Vitamin D is once again in the hot spot; for some reason the scientists have decided to pick on this vitamin recently. While studies have claimed that vitamin D is not all that great as people once thought was, there have been other studies proclaiming that vitamin D is indeed all that, and more. The studies this year have discovered that vitamin D has been shown to prohibit cancer growth in women, and Medicinenet.com reports new research that suggests that deficient levels of vitamin D are related to severe forms of coronary artery disease.
The findings were presented at the American College of Cardiology's annual meeting in Washington D.C. today, and although this is an important deal, concrete research decisions are only considered official once published in a peer-reviewed medical journal.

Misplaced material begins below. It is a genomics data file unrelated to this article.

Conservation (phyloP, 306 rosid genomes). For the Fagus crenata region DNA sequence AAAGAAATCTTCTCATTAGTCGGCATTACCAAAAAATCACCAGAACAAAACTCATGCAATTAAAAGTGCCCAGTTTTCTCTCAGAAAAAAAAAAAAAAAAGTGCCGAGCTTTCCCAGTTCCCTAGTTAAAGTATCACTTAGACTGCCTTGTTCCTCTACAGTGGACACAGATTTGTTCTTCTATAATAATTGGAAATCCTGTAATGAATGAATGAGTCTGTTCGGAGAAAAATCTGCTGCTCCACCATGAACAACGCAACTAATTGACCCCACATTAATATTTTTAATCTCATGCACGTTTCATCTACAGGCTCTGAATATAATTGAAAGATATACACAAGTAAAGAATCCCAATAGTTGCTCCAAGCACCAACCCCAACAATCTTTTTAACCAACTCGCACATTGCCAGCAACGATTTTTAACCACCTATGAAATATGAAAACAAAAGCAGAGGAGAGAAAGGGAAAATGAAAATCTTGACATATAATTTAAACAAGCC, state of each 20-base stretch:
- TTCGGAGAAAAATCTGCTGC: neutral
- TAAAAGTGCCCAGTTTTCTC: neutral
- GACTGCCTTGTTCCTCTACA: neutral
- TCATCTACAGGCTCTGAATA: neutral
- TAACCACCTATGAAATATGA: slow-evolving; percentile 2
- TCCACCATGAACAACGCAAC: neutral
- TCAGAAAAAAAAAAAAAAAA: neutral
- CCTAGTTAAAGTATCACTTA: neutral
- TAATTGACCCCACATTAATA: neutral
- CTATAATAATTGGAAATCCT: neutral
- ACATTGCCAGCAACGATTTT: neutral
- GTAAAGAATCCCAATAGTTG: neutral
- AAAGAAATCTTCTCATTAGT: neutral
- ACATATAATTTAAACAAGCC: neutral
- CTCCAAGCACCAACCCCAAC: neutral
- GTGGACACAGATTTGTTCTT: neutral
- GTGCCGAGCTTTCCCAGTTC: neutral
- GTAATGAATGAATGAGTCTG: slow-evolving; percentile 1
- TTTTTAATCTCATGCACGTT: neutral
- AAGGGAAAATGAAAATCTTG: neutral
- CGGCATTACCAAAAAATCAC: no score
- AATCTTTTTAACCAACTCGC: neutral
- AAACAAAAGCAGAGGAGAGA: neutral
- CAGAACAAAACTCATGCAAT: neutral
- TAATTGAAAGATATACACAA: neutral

The conclusion was reached from a study of nearly 1,500 patients who were undergoing tests to detect blocked arteries, and 70 percent of the patients had deficient vitamin D levels.
The studies lean towards the vitamin D being the cause- and not the effect- of the clogged arteries that lead to heart attack. Still, according to these studies, having a deficient level of vitamin D can increase your risk of coronary artery disease by 32 percent, and increase your risk for the severe form of the disease by 20 percent.
Vitamin D can be found in fatty fish, supplements, dairy products that are often fortified by vitamin D and- of course- the sun. It is suggested that including vitamin D and moderate exercise into your regular regimen is helpful for those suffering from cardiovascular disease as well as those who are not- doing so may better your chances of preventing the disease from occurring.
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